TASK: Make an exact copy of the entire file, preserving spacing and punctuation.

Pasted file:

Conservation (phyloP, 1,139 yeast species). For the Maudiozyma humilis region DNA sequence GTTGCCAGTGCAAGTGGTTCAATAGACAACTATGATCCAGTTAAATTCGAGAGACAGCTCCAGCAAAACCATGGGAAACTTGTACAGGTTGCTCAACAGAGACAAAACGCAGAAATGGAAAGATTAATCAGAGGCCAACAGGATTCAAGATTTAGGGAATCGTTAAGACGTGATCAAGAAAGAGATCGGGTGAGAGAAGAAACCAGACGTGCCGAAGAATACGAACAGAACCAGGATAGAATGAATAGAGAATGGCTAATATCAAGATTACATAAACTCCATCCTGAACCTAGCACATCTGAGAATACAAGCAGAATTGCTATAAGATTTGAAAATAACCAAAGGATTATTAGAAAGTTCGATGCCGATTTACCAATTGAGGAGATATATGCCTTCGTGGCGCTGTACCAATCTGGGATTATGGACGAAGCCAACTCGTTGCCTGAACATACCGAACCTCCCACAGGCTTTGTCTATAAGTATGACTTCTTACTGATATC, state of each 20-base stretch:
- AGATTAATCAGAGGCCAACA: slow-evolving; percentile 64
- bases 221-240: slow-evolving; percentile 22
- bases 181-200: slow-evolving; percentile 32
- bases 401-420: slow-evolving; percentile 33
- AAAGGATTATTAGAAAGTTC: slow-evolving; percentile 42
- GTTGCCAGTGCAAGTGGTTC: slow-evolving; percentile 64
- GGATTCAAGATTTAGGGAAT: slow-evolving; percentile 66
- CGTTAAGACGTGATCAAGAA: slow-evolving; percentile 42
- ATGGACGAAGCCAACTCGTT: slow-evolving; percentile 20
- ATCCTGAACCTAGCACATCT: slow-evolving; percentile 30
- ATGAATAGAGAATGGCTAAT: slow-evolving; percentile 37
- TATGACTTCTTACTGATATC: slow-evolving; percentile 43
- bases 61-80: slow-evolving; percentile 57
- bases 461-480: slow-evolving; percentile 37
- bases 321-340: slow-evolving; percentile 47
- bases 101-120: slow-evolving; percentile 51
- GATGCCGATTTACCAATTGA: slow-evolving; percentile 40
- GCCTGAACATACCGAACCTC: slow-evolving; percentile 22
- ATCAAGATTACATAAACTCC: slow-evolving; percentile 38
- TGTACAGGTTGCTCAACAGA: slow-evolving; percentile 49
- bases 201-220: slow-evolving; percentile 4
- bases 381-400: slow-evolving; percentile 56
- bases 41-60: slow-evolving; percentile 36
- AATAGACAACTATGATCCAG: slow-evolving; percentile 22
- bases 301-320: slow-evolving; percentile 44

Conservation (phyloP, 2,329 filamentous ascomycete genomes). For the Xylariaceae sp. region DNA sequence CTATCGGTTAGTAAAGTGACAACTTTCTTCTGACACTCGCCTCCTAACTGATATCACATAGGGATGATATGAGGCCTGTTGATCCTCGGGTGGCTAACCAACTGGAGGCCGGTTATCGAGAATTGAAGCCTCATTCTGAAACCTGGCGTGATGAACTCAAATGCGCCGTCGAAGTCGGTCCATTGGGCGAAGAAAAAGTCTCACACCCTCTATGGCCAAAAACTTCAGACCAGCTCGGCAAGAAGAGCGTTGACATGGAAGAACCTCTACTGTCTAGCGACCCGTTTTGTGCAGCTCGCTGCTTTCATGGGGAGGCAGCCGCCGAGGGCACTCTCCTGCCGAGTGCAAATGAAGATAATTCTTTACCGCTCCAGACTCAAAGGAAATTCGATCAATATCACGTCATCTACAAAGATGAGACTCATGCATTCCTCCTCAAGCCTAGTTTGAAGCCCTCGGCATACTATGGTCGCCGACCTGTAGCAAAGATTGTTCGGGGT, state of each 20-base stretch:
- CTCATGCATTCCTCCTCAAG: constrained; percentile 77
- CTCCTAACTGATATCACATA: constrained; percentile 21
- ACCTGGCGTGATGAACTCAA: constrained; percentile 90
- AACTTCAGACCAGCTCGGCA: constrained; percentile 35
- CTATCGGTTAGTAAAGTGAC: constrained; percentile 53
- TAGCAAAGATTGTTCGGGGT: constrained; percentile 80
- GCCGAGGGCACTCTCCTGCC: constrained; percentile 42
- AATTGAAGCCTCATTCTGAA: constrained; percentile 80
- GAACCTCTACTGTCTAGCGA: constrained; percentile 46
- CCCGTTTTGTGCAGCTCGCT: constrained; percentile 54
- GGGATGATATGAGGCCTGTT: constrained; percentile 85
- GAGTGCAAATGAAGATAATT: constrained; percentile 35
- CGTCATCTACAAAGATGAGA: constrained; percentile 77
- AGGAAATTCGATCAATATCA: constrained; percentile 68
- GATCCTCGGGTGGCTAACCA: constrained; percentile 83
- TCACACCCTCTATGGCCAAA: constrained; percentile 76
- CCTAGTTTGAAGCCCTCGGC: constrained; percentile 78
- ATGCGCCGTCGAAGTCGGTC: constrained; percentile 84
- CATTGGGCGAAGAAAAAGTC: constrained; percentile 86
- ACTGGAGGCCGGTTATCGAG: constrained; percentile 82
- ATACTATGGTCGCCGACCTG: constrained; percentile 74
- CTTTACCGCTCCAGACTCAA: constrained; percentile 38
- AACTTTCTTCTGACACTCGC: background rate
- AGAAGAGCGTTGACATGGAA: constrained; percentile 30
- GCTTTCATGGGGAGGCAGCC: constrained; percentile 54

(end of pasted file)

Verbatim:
Conservation (phyloP, 1,139 yeast species). For the Maudiozyma humilis region DNA sequence GTTGCCAGTGCAAGTGGTTCAATAGACAACTATGATCCAGTTAAATTCGAGAGACAGCTCCAGCAAAACCATGGGAAACTTGTACAGGTTGCTCAACAGAGACAAAACGCAGAAATGGAAAGATTAATCAGAGGCCAACAGGATTCAAGATTTAGGGAATCGTTAAGACGTGATCAAGAAAGAGATCGGGTGAGAGAAGAAACCAGACGTGCCGAAGAATACGAACAGAACCAGGATAGAATGAATAGAGAATGGCTAATATCAAGATTACATAAACTCCATCCTGAACCTAGCACATCTGAGAATACAAGCAGAATTGCTATAAGATTTGAAAATAACCAAAGGATTATTAGAAAGTTCGATGCCGATTTACCAATTGAGGAGATATATGCCTTCGTGGCGCTGTACCAATCTGGGATTATGGACGAAGCCAACTCGTTGCCTGAACATACCGAACCTCCCACAGGCTTTGTCTATAAGTATGACTTCTTACTGATATC, state of each 20-base stretch:
- AGATTAATCAGAGGCCAACA: slow-evolving; percentile 64
- bases 221-240: slow-evolving; percentile 22
- bases 181-200: slow-evolving; percentile 32
- bases 401-420: slow-evolving; percentile 33
- AAAGGATTATTAGAAAGTTC: slow-evolving; percentile 42
- GTTGCCAGTGCAAGTGGTTC: slow-evolving; percentile 64
- GGATTCAAGATTTAGGGAAT: slow-evolving; percentile 66
- CGTTAAGACGTGATCAAGAA: slow-evolving; percentile 42
- ATGGACGAAGCCAACTCGTT: slow-evolving; percentile 20
- ATCCTGAACCTAGCACATCT: slow-evolving; percentile 30
- ATGAATAGAGAATGGCTAAT: slow-evolving; percentile 37
- TATGACTTCTTACTGATATC: slow-evolving; percentile 43
- bases 61-80: slow-evolving; percentile 57
- bases 461-480: slow-evolving; percentile 37
- bases 321-340: slow-evolving; percentile 47
- bases 101-120: slow-evolving; percentile 51
- GATGCCGATTTACCAATTGA: slow-evolving; percentile 40
- GCCTGAACATACCGAACCTC: slow-evolving; percentile 22
- ATCAAGATTACATAAACTCC: slow-evolving; percentile 38
- TGTACAGGTTGCTCAACAGA: slow-evolving; percentile 49
- bases 201-220: slow-evolving; percentile 4
- bases 381-400: slow-evolving; percentile 56
- bases 41-60: slow-evolving; percentile 36
- AATAGACAACTATGATCCAG: slow-evolving; percentile 22
- bases 301-320: slow-evolving; percentile 44

Conservation (phyloP, 2,329 filamentous ascomycete genomes). For the Xylariaceae sp. region DNA sequence CTATCGGTTAGTAAAGTGACAACTTTCTTCTGACACTCGCCTCCTAACTGATATCACATAGGGATGATATGAGGCCTGTTGATCCTCGGGTGGCTAACCAACTGGAGGCCGGTTATCGAGAATTGAAGCCTCATTCTGAAACCTGGCGTGATGAACTCAAATGCGCCGTCGAAGTCGGTCCATTGGGCGAAGAAAAAGTCTCACACCCTCTATGGCCAAAAACTTCAGACCAGCTCGGCAAGAAGAGCGTTGACATGGAAGAACCTCTACTGTCTAGCGACCCGTTTTGTGCAGCTCGCTGCTTTCATGGGGAGGCAGCCGCCGAGGGCACTCTCCTGCCGAGTGCAAATGAAGATAATTCTTTACCGCTCCAGACTCAAAGGAAATTCGATCAATATCACGTCATCTACAAAGATGAGACTCATGCATTCCTCCTCAAGCCTAGTTTGAAGCCCTCGGCATACTATGGTCGCCGACCTGTAGCAAAGATTGTTCGGGGT, state of each 20-base stretch:
- CTCATGCATTCCTCCTCAAG: constrained; percentile 77
- CTCCTAACTGATATCACATA: constrained; percentile 21
- ACCTGGCGTGATGAACTCAA: constrained; percentile 90
- AACTTCAGACCAGCTCGGCA: constrained; percentile 35
- CTATCGGTTAGTAAAGTGAC: constrained; percentile 53
- TAGCAAAGATTGTTCGGGGT: constrained; percentile 80
- GCCGAGGGCACTCTCCTGCC: constrained; percentile 42
- AATTGAAGCCTCATTCTGAA: constrained; percentile 80
- GAACCTCTACTGTCTAGCGA: constrained; percentile 46
- CCCGTTTTGTGCAGCTCGCT: constrained; percentile 54
- GGGATGATATGAGGCCTGTT: constrained; percentile 85
- GAGTGCAAATGAAGATAATT: constrained; percentile 35
- CGTCATCTACAAAGATGAGA: constrained; percentile 77
- AGGAAATTCGATCAATATCA: constrained; percentile 68
- GATCCTCGGGTGGCTAACCA: constrained; percentile 83
- TCACACCCTCTATGGCCAAA: constrained; percentile 76
- CCTAGTTTGAAGCCCTCGGC: constrained; percentile 78
- ATGCGCCGTCGAAGTCGGTC: constrained; percentile 84
- CATTGGGCGAAGAAAAAGTC: constrained; percentile 86
- ACTGGAGGCCGGTTATCGAG: constrained; percentile 82
- ATACTATGGTCGCCGACCTG: constrained; percentile 74
- CTTTACCGCTCCAGACTCAA: constrained; percentile 38
- AACTTTCTTCTGACACTCGC: background rate
- AGAAGAGCGTTGACATGGAA: constrained; percentile 30
- GCTTTCATGGGGAGGCAGCC: constrained; percentile 54